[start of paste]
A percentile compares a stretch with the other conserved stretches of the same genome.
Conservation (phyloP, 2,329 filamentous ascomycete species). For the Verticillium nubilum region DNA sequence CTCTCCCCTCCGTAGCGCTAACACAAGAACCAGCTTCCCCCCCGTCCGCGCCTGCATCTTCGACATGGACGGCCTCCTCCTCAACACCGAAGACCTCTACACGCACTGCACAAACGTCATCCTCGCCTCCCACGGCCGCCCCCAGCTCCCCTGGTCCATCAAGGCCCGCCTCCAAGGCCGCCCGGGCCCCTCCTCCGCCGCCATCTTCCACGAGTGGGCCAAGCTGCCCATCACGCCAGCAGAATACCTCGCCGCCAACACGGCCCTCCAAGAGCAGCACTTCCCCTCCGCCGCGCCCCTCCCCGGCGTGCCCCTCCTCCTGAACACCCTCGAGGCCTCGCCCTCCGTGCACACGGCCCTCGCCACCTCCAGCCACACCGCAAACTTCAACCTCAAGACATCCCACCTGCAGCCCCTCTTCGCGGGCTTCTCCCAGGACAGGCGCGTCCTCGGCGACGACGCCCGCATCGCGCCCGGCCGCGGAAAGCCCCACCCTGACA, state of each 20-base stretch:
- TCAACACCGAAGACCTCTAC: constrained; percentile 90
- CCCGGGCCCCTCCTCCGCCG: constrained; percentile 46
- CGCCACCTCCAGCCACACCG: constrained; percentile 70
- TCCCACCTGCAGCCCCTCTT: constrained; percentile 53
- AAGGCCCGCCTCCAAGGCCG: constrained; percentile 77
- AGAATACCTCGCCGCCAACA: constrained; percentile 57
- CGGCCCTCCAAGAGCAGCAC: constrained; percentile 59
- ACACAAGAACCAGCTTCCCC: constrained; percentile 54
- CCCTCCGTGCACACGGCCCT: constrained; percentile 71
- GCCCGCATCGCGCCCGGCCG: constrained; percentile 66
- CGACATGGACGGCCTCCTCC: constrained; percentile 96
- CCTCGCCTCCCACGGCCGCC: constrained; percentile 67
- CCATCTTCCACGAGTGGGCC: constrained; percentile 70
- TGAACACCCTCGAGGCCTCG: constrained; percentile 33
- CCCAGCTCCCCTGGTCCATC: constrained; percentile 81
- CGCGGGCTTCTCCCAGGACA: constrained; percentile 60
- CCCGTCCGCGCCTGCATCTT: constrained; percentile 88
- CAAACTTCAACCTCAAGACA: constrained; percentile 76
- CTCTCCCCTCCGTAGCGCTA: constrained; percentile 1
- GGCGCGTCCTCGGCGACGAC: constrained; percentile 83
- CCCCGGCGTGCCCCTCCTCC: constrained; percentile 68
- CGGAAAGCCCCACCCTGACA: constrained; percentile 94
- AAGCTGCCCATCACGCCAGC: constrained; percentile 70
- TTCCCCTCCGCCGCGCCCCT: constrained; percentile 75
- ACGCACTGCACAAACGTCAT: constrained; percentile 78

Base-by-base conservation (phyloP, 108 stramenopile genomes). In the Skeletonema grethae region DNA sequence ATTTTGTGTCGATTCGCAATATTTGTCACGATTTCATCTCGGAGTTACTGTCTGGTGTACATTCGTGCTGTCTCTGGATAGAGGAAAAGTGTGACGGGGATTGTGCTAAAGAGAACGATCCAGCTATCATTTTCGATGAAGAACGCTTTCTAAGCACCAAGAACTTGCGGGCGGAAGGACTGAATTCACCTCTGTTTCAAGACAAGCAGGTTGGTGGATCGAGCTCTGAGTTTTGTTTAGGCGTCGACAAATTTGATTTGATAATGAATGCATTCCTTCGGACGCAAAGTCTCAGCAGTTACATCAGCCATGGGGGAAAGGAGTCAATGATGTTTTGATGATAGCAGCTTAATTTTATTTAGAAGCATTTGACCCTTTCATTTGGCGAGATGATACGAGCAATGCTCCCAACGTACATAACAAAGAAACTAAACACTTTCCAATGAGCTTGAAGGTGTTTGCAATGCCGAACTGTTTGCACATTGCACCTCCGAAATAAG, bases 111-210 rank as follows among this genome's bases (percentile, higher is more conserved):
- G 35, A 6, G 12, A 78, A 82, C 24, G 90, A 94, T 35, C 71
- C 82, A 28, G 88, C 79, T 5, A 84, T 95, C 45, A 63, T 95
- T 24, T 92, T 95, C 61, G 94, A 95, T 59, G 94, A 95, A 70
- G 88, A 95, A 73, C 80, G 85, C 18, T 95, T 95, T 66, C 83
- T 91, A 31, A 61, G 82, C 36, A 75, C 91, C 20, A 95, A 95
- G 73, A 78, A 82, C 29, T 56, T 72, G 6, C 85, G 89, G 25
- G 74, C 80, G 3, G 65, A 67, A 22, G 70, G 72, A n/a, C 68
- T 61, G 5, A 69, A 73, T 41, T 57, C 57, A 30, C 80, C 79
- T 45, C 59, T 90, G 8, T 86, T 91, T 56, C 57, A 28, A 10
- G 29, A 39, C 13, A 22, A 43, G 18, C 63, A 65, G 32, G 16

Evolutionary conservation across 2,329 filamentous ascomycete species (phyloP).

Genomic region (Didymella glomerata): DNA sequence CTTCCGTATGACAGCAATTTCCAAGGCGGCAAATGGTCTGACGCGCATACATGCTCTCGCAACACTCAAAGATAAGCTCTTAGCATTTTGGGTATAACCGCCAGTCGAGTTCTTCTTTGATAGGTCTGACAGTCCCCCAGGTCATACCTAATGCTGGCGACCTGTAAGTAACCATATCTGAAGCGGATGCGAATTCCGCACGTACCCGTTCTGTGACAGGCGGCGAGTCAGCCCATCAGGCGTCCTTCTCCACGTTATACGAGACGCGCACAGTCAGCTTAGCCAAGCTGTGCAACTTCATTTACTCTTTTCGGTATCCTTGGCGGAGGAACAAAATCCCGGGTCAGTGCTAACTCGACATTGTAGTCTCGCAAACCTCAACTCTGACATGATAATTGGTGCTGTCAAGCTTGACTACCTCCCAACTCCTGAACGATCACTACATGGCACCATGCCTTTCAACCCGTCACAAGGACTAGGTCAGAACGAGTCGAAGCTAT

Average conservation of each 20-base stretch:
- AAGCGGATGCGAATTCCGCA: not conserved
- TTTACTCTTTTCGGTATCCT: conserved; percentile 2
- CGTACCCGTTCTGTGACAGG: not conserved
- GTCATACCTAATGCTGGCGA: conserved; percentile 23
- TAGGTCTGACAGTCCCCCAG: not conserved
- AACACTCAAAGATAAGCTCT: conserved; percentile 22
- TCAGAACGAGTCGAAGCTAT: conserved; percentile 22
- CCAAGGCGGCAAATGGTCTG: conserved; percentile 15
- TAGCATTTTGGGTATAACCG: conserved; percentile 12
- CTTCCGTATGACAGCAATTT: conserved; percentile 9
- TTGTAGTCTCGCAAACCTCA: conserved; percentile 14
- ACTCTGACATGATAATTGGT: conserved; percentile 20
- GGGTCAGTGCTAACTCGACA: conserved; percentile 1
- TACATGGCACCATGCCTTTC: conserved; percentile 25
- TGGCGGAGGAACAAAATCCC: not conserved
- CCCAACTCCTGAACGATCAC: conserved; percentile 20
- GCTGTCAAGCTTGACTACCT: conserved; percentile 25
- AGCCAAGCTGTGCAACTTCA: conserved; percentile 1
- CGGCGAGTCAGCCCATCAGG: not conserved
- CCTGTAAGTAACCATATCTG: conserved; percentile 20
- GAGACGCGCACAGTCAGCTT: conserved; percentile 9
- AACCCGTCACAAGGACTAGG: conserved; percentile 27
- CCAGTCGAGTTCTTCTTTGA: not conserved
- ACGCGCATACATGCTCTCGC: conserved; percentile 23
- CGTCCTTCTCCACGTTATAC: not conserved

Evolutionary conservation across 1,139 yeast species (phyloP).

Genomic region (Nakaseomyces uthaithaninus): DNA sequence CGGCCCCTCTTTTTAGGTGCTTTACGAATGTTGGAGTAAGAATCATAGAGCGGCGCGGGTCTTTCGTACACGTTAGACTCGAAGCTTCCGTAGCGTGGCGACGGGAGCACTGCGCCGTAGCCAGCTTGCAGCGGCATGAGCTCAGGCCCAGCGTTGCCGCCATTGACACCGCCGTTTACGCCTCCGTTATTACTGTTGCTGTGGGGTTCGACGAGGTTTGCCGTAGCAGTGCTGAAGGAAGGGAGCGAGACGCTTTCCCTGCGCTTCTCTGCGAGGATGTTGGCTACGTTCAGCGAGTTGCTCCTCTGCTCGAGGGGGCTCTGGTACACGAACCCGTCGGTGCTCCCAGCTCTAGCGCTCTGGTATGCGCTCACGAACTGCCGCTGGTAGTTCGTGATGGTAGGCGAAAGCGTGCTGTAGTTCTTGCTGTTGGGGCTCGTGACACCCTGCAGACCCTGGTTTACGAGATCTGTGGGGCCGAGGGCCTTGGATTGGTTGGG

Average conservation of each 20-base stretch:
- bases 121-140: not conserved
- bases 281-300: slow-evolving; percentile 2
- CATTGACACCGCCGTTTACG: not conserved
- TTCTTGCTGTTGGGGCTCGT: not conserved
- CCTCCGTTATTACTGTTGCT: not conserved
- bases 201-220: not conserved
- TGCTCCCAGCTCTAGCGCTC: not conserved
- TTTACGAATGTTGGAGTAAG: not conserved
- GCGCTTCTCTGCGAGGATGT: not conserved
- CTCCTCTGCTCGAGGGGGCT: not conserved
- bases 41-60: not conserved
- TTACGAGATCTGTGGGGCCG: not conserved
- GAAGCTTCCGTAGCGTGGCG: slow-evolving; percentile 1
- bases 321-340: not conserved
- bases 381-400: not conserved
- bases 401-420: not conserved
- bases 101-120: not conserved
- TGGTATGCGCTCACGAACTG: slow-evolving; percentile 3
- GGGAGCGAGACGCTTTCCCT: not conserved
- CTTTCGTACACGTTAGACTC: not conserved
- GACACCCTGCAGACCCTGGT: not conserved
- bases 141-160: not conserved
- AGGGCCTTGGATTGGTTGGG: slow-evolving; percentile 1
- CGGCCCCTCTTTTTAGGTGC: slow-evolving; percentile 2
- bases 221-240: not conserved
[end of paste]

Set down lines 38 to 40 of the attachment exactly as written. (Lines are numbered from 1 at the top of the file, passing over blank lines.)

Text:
- G 29, A 39, C 13, A 22, A 43, G 18, C 63, A 65, G 32, G 16

Evolutionary conservation across 2,329 filamentous ascomycete species (phyloP).

Genomic region (Didymella glomerata): DNA sequence CTTCCGTATGACAGCAATTTCCAAGGCGGCAAATGGTCTGACGCGCATACATGCTCTCGCAACACTCAAAGATAAGCTCTTAGCATTTTGGGTATAACCGCCAGTCGAGTTCTTCTTTGATAGGTCTGACAGTCCCCCAGGTCATACCTAATGCTGGCGACCTGTAAGTAACCATATCTGAAGCGGATGCGAATTCCGCACGTACCCGTTCTGTGACAGGCGGCGAGTCAGCCCATCAGGCGTCCTTCTCCACGTTATACGAGACGCGCACAGTCAGCTTAGCCAAGCTGTGCAACTTCATTTACTCTTTTCGGTATCCTTGGCGGAGGAACAAAATCCCGGGTCAGTGCTAACTCGACATTGTAGTCTCGCAAACCTCAACTCTGACATGATAATTGGTGCTGTCAAGCTTGACTACCTCCCAACTCCTGAACGATCACTACATGGCACCATGCCTTTCAACCCGTCACAAGGACTAGGTCAGAACGAGTCGAAGCTAT